Tag: Facebook

right place, right time.

What is Starbucks’ main success factor? Location, location, location.

I was reading one of Dave Trott’s articles on content and the fact that the real question wasn’t about how good it was, but rather how well it was distributed. Although I disagree that content can be anything (people don’t eat ****), I found the point on its delivery quite interesting.

After the year of content and the year of mobile, maybe it’s logical that everything is now about context. What made Amazon successful a few years back is now common practice. You’re much more likely to listen to suggestions if they are tailored to you and if you’re in the mindset of buying. I graduated with a dissertation on the potential of NFC and how supermarket shoppers could be prompted with a relevant promotion when walking past the relevant aisle. Or imagine McDonalds calling out drivers on the motorway with a contextual suggestion on Apple CarPlay?

After launching a partnership with Spotify, Uber has just unveiled an API for developers to create contextual content and services for their riders (think about Heineken telling you about some cool bars in the area you’re heading to). 4newswall made the news accessible and relevant to millennials, and was hosted on Tumblr. Even the latest iOS is now “learning” your habits to suggest actions based on the context you find yourself in.

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Most marketers are scared of the connected world’s ecosystem, not knowing where to start. That’s probably why most content is still buried within millions of YouTube videos and Facebook posts – the megaphones of social media. The truth is that the countless platforms available offer the richest opportunities in terms of audience and context.

So instead of creating content for the sake of it, start by learning your audience’s pathways. Only then you can reach them with relevant content that won’t necessarily hit billions of likes from some bots in India, but that will engage and move people to their very core. And that’s pretty much what true content should be about.

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learning from dicaprio’s near misses at cannes.

We’ve once won an industry award at my first agency. I remember the planner running around the office, brandishing a creative brief with a mandatory section that read: “this piece of work needs to win us an award”.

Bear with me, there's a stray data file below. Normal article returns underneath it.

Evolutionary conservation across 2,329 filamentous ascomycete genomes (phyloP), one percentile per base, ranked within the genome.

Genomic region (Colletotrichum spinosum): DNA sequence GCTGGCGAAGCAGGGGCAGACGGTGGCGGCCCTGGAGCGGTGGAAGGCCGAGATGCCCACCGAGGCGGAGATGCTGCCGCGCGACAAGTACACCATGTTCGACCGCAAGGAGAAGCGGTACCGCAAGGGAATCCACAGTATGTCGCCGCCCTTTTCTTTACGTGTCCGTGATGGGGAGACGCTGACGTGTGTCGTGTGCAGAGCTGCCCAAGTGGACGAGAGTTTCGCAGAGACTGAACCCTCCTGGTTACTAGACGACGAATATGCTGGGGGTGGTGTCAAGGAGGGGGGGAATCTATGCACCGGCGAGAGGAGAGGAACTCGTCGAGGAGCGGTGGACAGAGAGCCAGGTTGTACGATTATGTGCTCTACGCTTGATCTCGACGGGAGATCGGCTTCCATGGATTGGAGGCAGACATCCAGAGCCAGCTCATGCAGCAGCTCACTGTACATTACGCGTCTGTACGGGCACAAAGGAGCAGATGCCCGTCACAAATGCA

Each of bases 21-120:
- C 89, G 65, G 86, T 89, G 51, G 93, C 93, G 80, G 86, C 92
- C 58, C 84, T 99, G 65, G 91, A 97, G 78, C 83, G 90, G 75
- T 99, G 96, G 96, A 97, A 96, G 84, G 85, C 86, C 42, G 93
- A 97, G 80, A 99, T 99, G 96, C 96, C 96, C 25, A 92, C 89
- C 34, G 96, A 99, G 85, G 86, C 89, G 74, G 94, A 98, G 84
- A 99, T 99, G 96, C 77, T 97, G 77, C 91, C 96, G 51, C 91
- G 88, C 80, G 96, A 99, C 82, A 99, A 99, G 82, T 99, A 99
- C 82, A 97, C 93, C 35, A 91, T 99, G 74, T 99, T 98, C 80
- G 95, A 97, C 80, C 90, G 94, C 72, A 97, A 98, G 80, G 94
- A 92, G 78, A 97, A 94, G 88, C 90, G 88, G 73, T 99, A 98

My proudest achievement to date – the Puma Dance Dictionary – won us some awards, but not before the international press talked about it. Not before I received a Puma Dance Dictionary message from a close friend I hadn’t talked to in years. If the purpose of what we do is to use brands to fuel culture and make something people will love, then there’s nothing more rewarding than having people talking about it. Unless you’re a multi-awards-winning CD, a Lion is really only destined to sit under some dust in reception or be buried under a lot of blurb in your CV.

Besides, what have awards become today? The backlash from the recent Cannes Lions was clear in pointing out that the strongest ideas had made place to what could be defined as “gimmicks”. Grey’s Grand Prix wins for Volvo and Facebook’s ice bucket challenge are good examples. And with new categories created every year, we are just devaluing what was the most respected awards show a decade ago.

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It is hard to argue against Leonardo DiCaprio’s performances over the time, yet he’s never left Cannes with anything else than a hangover. The year he failed to win an – expected – award for his performance on The Wolf of Wall Street, the Oscar went to Matthew McConaughey for his performance in Dallas Buyers Club (movie fanatics will remember that McConaughey undertook an extraordinary physical transformation for that film). Perhaps Oscars aren’t rewarding the best performances anymore. Perhaps that’s why Leonardo’s physical effort in The Revenant is likely to finally win him one. And perhaps there is a strong case for awards to be overrated.

Awards give you momentum, which could in turn win you clients and talent, but never should they come before or in the way of what we do in this Industry – culturally defining moments that get people to give a damn.

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